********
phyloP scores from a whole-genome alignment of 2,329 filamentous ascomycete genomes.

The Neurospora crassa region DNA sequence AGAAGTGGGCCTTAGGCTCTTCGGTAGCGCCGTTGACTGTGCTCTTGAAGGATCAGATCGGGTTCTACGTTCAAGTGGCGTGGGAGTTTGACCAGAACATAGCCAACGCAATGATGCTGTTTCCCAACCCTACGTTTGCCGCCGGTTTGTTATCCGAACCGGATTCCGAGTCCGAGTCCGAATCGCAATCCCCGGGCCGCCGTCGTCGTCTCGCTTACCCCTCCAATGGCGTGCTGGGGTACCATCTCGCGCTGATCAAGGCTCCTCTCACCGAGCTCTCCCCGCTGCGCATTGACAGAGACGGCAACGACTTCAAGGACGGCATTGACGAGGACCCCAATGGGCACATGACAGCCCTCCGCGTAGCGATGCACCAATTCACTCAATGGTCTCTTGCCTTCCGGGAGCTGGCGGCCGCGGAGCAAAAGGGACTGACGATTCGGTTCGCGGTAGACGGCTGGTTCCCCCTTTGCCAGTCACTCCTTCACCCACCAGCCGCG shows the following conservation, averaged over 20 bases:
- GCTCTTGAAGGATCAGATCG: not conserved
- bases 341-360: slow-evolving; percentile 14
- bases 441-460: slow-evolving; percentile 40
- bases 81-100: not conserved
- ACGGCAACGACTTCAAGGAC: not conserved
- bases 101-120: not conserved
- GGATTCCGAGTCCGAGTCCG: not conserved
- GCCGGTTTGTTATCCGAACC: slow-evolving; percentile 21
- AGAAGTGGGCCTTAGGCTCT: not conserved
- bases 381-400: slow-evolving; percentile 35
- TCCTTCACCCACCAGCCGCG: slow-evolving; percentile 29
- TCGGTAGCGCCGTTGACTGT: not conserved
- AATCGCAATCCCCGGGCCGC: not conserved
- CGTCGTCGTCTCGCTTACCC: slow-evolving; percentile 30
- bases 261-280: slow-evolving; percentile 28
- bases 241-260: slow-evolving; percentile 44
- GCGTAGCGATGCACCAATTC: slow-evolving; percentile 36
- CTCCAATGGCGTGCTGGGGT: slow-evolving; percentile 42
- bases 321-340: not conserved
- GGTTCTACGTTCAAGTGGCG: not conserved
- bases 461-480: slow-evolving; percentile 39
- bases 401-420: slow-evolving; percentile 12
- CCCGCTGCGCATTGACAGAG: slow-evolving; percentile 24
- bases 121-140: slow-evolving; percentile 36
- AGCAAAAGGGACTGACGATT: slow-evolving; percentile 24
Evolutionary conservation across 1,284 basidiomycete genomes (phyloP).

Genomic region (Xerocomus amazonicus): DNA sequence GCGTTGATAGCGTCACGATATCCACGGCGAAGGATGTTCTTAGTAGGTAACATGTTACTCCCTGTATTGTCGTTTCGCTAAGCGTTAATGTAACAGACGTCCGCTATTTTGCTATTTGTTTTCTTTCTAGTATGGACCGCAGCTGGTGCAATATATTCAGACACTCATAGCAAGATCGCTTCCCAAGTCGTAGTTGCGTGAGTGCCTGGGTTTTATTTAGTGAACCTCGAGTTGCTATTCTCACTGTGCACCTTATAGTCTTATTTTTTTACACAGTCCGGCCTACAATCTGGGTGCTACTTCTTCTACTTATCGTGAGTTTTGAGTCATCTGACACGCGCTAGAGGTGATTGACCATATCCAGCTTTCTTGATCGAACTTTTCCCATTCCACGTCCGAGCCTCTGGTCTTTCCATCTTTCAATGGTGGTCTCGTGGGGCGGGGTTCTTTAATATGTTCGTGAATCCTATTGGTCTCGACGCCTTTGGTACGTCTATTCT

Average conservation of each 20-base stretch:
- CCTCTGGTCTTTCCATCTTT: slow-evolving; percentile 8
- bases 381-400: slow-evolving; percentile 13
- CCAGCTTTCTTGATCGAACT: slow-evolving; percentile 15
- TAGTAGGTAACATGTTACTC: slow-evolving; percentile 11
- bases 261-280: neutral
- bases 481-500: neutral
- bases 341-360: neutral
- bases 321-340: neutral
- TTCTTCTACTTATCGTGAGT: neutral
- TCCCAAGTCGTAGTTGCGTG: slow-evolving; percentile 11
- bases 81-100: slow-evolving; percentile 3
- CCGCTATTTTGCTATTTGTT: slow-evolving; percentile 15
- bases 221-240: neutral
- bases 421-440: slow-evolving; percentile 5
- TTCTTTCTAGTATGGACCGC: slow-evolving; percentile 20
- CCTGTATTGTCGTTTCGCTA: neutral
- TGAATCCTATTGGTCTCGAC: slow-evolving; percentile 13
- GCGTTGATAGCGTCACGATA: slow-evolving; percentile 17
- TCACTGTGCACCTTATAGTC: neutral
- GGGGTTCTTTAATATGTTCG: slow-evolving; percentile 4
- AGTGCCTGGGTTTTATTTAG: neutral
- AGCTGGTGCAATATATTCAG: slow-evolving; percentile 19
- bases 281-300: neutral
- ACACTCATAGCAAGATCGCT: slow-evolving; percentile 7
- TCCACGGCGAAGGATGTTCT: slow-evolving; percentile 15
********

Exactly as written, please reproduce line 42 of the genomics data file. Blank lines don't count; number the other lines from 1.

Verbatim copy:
- CCGCTATTTTGCTATTTGTT: slow-evolving; percentile 15